The closing of the switches 340 and 375 also provides a circuit for energizing the solenoid 370, this circuit including power line L1, conductors 346 and 372, solenoid coil 371, conductor 374, switch 375, conductor 349, contacts 343a and 343c of switch 340, conductor 341 and power line L2. When the solenoid 370 is thus energized, the valve 175 will be opened against the bias of the spring 177 to permit suction through the mandrel 160 in the manner described above. When the leading end 52 of the towel web 50 approaches the mandrel 160, it will be captured by the action of the suction through the mandrel openings 165 to initiate the winding of the towel web 50 on the rotating mandrel 160. The initiation of this winding will cause the towel web 50 to move from the first feed path along the feed conveyor 105 to the second feed path as described above, thereby opening the switch 375. The openings of the switch 375 deenerizes the solenoid 370, thereby closing the valve 175 and cutting off the suction through the mandrel 160, since this suction is no longer needed once the winding of the towel has been initiated. The winding of the towel web 50 on the mandrel 160 will continue until the towel has been completely wound into a towel roll 55. When the trailing end of the towel web 50 passes from the feed conveyor 105, the switch 340 will be opened, thereby deenergizing the solenoid 345 and the relay 355. The deenergization of the relay 355 opens the contacts 354 thereof for deenergizing the drive motor 155, whereupon the mandrel 160 will come to a halt. The deenergization of the solenoid 345 so conditions the valve 360 that the air supply will be connected to the air inlet 188 of the cylinder 181 through the conduit 362 after a delay of about two seconds caused by the delay device 348 to permit the mandrel 160 to come to a halt. When the air source is thus connected to the cylinder 181 the ejector arm 185 will be moved to its ejecting position thereby removing the wound towel roll 55 from the mandrel 160 and depositing it in the receptacle 177. Movement of the ejector arm 185 to the ejecting position thereof will also close the switch 357 for thereby immediately re-energizing the starting relay 355 and restarting the drive motor 155. The ejector arm 185 will then remain in its ejecting position until the appearance of the next towel 50 in the associated feed lane of the feed conveyor 105.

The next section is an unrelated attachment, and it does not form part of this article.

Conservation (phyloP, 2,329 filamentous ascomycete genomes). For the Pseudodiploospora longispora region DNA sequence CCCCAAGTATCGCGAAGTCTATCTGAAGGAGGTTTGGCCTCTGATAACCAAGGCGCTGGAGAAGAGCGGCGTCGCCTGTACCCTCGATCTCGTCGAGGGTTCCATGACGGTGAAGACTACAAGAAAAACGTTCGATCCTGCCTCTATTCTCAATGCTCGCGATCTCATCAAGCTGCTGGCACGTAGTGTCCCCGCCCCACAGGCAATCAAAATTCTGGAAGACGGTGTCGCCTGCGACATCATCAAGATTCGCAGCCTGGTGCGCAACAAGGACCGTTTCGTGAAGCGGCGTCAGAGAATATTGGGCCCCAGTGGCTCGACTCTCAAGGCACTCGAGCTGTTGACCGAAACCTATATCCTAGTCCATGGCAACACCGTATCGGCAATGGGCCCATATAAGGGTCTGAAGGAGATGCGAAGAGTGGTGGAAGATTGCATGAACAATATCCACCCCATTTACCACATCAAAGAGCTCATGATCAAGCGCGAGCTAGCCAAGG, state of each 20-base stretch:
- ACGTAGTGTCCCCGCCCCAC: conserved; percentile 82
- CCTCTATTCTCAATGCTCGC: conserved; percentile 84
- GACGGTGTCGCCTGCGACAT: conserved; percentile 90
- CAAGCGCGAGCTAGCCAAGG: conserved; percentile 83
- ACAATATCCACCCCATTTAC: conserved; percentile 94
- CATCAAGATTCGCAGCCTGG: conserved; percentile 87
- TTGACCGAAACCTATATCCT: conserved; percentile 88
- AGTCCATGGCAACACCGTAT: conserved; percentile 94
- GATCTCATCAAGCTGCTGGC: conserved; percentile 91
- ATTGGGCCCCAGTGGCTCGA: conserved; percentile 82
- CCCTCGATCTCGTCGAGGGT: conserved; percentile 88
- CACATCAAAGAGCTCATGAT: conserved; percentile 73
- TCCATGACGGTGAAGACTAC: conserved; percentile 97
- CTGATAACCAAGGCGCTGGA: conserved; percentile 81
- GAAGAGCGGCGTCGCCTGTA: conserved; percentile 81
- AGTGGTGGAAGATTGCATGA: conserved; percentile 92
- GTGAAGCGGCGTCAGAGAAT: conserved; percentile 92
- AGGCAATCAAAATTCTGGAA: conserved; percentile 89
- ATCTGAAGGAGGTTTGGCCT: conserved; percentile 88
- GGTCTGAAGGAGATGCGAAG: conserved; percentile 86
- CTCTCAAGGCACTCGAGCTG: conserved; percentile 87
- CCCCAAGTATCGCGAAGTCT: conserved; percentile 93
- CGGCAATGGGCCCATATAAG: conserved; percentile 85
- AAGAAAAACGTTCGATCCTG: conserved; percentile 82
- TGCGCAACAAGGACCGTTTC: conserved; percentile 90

If for any reason the towel processing equipment feeding the automatic towel winding 100 has to be stopped, the interlock switch 320 will be opened, thereby opening the power line L1 and deenergizing the starting relay 355 in each of the winding units 350A to 350J. However, the circuit between the power lines L2 and L3 energizing the ejector solenoid 345 will not be opened, so that the ejectors 180 will not be actuated to eject partially wound towel rolls 55 when the processing equipment and drive motors are thus stopped. Thus, the drive motors 155 of the winding units may be stopped in mid-cycle to avoid damage thereto and may be started again to complete the cycle when the associated processing equipment is restarted.